Q: My divorce has just been finalized and my ex-husband and I live in different school districts. Where can our children go to school?
A: If you have full custody, then your child can go to school in the district in which you live. However, if you and your former husband have a joint custody agreement or a shared parenting plan, your children can attend school in either your district or your former spouse’s, unless the custody agreement specifically designates a parent as the parent of residence for school purposes.
Q: My ex-wife got remarried and her husband, my children’s step-father, is trying to gain access to our children’s educational records. Can he do that?
A: He has no right to access your children’s records or to formally participate in educational decision making unless he has formally adopted your children. If he has done this, then he has become your children’s legal guardian and, as such, can access their records.
Q: I have full custody of my children and I have instructed the school not to give any information about my children to my ex-spouse. Then I found out my ex-spouse looked at my children’s records. Why didn’t the school officials follow my directions?
A: Only the court can terminate your former spouse’s right to see your children’s records. Both state and federal law obligate schools to allow both parents to access their children’s records. Unless a court order says otherwise, both parents can participate in conferences, attend IEP meetings and access records. A parent has these educational rights even if he or she does not have physical custody rights. The school is not responsible for investigating the details of court orders regarding parental rights, and as a general rule, schools are advised to avoid taking sides in custody or divorce situations.
The law requires parents to provide the school with a certified copy of any custody order whenever a child enrolls in school or whenever the custody order is made. If the order is modified, the parent must notify the school by providing certified copies of the new court order. If the custody order does not clearly terminate the other parent’s educational rights, then the school must continue to allow both parents to participate in their children’s educational process.
Q: My daughter is a senior in high school and I have full custody after a recent divorce. I am moving to another school district, but my daughter wants to attend her old school for her final year. Is that possible?
A: If your daughter’s senior year classes have already begun, a school board may approve that she stay in the district without paying tuition for the rest of the school year. Boards of education do not have to allow this, but they are allowed to do so. If the board does not permit your daughter to continue to attend without paying tuition, you still may be able to pay tuition so she can stay, as long as the board of education accepts tuition students.
Q: I have full custody of my children. I have also filed for a restraining order against my ex-husband and moved to a shelter for victims of domestic abuse. Can he gain access to the children’s records in order to find out where we have moved?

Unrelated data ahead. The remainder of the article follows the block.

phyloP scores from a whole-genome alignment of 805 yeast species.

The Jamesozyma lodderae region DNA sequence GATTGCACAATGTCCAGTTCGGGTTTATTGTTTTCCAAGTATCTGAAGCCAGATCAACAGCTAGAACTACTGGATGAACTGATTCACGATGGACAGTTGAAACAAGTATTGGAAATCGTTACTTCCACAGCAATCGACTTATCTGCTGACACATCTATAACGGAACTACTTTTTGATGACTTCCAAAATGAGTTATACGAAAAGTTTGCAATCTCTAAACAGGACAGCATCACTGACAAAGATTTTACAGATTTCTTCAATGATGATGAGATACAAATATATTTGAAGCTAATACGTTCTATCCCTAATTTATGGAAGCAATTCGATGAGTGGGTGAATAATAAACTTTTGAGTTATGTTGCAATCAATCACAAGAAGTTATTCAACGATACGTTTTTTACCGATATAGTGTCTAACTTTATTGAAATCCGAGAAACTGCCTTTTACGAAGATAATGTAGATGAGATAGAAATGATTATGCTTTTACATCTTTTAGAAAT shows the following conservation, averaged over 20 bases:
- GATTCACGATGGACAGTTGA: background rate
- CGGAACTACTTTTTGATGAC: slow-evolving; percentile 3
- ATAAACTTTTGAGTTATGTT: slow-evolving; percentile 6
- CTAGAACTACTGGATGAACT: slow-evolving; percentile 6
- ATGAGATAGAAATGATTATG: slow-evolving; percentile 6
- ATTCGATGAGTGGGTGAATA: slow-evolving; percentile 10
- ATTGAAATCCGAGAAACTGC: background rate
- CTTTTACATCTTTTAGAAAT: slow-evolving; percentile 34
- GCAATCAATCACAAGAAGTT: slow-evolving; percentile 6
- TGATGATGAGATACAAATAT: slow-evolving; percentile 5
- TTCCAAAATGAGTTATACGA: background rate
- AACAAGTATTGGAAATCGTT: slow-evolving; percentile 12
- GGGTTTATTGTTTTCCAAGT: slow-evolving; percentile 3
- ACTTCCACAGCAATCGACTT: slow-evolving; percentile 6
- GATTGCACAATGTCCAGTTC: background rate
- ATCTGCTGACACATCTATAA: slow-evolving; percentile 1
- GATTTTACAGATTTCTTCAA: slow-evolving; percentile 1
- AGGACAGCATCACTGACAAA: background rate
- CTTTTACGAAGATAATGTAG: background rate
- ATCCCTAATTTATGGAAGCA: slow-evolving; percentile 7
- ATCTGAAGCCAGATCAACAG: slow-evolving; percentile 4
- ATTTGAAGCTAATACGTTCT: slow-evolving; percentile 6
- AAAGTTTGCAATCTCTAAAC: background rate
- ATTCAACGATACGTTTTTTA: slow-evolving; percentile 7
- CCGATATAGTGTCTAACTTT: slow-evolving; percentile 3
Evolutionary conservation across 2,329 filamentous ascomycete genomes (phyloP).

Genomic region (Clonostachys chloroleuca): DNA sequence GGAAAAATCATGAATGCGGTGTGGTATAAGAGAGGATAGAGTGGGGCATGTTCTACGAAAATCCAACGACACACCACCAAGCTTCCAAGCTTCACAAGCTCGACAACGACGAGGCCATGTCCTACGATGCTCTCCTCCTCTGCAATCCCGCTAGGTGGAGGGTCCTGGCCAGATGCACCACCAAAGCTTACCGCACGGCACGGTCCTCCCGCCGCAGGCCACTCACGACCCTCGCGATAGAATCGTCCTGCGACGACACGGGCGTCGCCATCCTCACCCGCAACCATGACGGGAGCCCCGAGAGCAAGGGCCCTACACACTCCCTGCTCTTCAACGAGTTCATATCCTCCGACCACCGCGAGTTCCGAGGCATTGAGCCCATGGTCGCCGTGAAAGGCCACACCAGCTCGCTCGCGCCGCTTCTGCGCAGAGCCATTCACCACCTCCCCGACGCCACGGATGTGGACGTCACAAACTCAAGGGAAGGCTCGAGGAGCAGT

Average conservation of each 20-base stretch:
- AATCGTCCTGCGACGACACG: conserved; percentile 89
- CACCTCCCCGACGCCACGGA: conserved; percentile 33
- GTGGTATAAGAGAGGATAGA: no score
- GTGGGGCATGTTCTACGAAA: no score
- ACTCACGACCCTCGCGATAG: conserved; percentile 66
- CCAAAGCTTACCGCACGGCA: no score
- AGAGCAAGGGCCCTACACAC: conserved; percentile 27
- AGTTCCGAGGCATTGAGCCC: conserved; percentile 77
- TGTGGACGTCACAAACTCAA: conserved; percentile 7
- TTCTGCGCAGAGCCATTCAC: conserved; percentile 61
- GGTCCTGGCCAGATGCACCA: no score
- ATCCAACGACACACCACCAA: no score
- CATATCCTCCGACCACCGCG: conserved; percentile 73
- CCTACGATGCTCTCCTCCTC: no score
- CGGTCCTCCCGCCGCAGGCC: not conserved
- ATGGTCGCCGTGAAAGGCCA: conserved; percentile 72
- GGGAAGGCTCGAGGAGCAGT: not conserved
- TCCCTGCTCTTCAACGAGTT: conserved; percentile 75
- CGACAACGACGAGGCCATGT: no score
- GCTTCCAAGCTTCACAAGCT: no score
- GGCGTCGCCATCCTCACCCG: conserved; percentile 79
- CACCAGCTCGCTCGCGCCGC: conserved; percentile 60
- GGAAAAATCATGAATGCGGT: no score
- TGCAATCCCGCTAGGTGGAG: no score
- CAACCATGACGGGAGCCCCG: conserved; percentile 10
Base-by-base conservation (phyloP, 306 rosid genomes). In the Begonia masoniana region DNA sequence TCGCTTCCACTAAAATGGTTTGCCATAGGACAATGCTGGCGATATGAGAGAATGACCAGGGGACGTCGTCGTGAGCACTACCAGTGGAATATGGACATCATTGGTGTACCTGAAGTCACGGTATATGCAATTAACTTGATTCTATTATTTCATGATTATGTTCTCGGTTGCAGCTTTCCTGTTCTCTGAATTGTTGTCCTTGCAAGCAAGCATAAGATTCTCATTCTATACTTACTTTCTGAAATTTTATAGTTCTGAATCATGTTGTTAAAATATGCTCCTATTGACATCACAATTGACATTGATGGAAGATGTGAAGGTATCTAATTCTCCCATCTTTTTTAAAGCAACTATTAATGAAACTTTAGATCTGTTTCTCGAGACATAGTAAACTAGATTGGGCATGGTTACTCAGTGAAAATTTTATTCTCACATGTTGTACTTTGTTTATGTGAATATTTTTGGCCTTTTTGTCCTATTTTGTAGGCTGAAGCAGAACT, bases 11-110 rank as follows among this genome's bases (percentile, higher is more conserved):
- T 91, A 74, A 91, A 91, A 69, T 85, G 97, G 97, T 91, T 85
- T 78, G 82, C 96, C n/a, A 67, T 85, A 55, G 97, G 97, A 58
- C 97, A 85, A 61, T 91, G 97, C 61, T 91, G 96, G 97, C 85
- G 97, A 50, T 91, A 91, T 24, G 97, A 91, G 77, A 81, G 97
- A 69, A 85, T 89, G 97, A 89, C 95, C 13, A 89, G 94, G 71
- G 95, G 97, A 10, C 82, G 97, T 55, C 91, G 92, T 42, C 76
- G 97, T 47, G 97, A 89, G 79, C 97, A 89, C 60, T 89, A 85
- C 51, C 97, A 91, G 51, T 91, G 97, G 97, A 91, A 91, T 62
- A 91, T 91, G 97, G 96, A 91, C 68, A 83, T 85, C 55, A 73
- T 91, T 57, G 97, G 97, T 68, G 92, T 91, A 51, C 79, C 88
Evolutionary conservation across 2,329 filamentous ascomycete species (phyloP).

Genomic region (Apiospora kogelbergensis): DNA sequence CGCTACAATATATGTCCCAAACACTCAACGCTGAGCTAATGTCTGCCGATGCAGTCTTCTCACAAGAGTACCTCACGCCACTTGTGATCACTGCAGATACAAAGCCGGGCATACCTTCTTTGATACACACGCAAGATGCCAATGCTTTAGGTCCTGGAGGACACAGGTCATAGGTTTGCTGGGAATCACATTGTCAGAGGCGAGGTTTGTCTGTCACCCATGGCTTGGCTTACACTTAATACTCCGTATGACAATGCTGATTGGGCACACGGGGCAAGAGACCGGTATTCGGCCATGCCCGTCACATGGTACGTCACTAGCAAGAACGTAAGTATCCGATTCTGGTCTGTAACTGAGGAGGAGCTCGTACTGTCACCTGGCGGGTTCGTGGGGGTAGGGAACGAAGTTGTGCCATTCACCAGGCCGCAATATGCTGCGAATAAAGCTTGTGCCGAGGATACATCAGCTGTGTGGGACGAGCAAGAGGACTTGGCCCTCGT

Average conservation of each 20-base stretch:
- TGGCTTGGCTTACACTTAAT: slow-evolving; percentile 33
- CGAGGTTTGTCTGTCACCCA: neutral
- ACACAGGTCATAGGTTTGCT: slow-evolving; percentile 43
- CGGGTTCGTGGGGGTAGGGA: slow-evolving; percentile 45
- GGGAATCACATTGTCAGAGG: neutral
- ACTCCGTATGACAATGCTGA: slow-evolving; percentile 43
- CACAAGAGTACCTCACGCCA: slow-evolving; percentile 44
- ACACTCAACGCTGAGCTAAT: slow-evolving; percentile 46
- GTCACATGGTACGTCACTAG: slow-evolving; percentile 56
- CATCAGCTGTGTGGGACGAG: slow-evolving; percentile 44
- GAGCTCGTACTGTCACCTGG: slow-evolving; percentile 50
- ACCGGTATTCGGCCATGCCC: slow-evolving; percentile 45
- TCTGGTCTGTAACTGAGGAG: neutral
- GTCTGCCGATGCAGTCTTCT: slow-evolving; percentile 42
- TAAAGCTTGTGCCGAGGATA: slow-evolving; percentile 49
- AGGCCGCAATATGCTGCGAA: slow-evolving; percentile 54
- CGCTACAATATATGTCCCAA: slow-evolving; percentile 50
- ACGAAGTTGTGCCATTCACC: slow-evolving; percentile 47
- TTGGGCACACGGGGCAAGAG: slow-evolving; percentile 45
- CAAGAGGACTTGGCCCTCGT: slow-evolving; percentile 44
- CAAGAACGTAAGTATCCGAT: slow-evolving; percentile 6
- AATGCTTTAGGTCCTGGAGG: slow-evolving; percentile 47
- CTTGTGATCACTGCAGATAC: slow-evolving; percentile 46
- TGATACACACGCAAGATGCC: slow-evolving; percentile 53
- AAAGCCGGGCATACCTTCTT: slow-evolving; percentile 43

A: If you have moved to a shelter for victims of domestic violence and your children are attending a new school in that district, you should notify the new school about the situation. They will notify your previous district that you are in the care of a shelter for victims of domestic violence. Once this notification has been received, the previous school district will no longer be allowed to give your ex-husband any information regarding the current enrollment of your children or give him any information that might help him determine your children’s location.
Q: I have full custody of my children. However, I am seriously ill and want my parents to take care of my children and fully participate in their education. My ex-husband does not want my children to live with my parents and is demanding that the children live with him. Does he have the right to reverse my full custody order in this case?
A: No. Until and unless a court says otherwise, you have full custody of your children. Therefore, you may execute a power of attorney under Ohio’s grandparent caretaker law because you are seriously ill. This document permits you to easily transfer rights to your parents so they can: (a) exercise care, physical custody and control of your children; (b) enroll your children in their school district on a tuition-free basis; (c) obtain educational and behavioral information about the children; (d) provide consent to all educational matters; and (e) provide consent to medical, psychological and dental treatment.
This “Law You Can Use” column was provided by the Ohio State Bar Association. It was prepared by attorney Gary T. Stedronsky of Ennis Roberts Fischer Co., L.P.A. in Cincinnati. Articles appearing in this column are intended to provide broad, general information about the law. Before applying this information to a specific legal problem, readers are urged to seek advice from an attorney.